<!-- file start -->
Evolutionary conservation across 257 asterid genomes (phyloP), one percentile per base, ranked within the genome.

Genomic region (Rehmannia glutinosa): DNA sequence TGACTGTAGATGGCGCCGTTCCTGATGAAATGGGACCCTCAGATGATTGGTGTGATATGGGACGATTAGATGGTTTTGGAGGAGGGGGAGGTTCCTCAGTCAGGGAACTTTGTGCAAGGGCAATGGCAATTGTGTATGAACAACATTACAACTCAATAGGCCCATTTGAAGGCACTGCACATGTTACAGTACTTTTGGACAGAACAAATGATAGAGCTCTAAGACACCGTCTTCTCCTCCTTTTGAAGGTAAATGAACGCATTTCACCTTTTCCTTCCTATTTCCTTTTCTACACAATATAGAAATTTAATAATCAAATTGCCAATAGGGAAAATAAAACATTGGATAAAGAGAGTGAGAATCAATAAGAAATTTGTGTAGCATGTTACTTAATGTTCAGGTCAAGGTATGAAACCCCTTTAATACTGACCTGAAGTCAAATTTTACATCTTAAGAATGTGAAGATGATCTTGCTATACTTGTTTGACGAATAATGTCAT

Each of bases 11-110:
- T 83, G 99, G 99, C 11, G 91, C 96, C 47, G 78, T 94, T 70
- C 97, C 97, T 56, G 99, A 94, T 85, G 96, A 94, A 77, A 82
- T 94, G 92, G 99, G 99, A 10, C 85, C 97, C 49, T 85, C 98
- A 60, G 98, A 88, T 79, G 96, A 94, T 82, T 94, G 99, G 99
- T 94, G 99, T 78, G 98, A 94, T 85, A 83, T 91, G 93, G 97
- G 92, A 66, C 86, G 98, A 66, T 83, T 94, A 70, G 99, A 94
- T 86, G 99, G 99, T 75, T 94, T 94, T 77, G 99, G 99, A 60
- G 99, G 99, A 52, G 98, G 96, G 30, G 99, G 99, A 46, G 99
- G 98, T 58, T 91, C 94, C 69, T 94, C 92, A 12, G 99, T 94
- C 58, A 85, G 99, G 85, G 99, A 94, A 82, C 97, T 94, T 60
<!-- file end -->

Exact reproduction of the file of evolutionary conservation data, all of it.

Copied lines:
Evolutionary conservation across 257 asterid genomes (phyloP), one percentile per base, ranked within the genome.

Genomic region (Rehmannia glutinosa): DNA sequence TGACTGTAGATGGCGCCGTTCCTGATGAAATGGGACCCTCAGATGATTGGTGTGATATGGGACGATTAGATGGTTTTGGAGGAGGGGGAGGTTCCTCAGTCAGGGAACTTTGTGCAAGGGCAATGGCAATTGTGTATGAACAACATTACAACTCAATAGGCCCATTTGAAGGCACTGCACATGTTACAGTACTTTTGGACAGAACAAATGATAGAGCTCTAAGACACCGTCTTCTCCTCCTTTTGAAGGTAAATGAACGCATTTCACCTTTTCCTTCCTATTTCCTTTTCTACACAATATAGAAATTTAATAATCAAATTGCCAATAGGGAAAATAAAACATTGGATAAAGAGAGTGAGAATCAATAAGAAATTTGTGTAGCATGTTACTTAATGTTCAGGTCAAGGTATGAAACCCCTTTAATACTGACCTGAAGTCAAATTTTACATCTTAAGAATGTGAAGATGATCTTGCTATACTTGTTTGACGAATAATGTCAT

Each of bases 11-110:
- T 83, G 99, G 99, C 11, G 91, C 96, C 47, G 78, T 94, T 70
- C 97, C 97, T 56, G 99, A 94, T 85, G 96, A 94, A 77, A 82
- T 94, G 92, G 99, G 99, A 10, C 85, C 97, C 49, T 85, C 98
- A 60, G 98, A 88, T 79, G 96, A 94, T 82, T 94, G 99, G 99
- T 94, G 99, T 78, G 98, A 94, T 85, A 83, T 91, G 93, G 97
- G 92, A 66, C 86, G 98, A 66, T 83, T 94, A 70, G 99, A 94
- T 86, G 99, G 99, T 75, T 94, T 94, T 77, G 99, G 99, A 60
- G 99, G 99, A 52, G 98, G 96, G 30, G 99, G 99, A 46, G 99
- G 98, T 58, T 91, C 94, C 69, T 94, C 92, A 12, G 99, T 94
- C 58, A 85, G 99, G 85, G 99, A 94, A 82, C 97, T 94, T 60